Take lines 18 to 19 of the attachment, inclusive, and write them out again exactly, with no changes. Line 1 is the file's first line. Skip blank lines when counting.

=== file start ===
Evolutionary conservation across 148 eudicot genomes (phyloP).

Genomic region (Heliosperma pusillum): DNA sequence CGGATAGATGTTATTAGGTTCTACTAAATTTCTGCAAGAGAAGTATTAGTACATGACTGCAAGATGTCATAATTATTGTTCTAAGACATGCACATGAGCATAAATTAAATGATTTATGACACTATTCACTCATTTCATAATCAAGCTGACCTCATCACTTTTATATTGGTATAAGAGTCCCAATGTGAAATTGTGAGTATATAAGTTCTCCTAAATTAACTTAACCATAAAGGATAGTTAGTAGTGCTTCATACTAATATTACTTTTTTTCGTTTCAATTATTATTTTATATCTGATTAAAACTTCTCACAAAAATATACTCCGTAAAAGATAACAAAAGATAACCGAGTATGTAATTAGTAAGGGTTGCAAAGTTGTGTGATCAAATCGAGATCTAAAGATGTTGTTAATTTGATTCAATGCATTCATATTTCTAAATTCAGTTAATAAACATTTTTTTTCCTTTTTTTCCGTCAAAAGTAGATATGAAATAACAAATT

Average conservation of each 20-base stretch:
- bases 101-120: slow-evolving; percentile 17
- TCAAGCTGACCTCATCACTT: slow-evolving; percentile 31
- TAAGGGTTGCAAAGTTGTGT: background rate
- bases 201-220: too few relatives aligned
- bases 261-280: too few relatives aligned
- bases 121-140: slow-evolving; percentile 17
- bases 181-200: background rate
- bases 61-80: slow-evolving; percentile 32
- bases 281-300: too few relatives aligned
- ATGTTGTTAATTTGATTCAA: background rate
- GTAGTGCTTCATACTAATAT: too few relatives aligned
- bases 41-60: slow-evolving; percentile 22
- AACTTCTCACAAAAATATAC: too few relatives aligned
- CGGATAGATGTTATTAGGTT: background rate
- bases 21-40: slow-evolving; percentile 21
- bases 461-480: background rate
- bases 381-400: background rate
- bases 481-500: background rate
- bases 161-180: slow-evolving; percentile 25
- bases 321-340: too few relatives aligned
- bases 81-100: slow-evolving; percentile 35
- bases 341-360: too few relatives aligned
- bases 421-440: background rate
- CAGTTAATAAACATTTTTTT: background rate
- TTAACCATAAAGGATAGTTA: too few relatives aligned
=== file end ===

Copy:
- bases 21-40: slow-evolving; percentile 21
- bases 461-480: background rate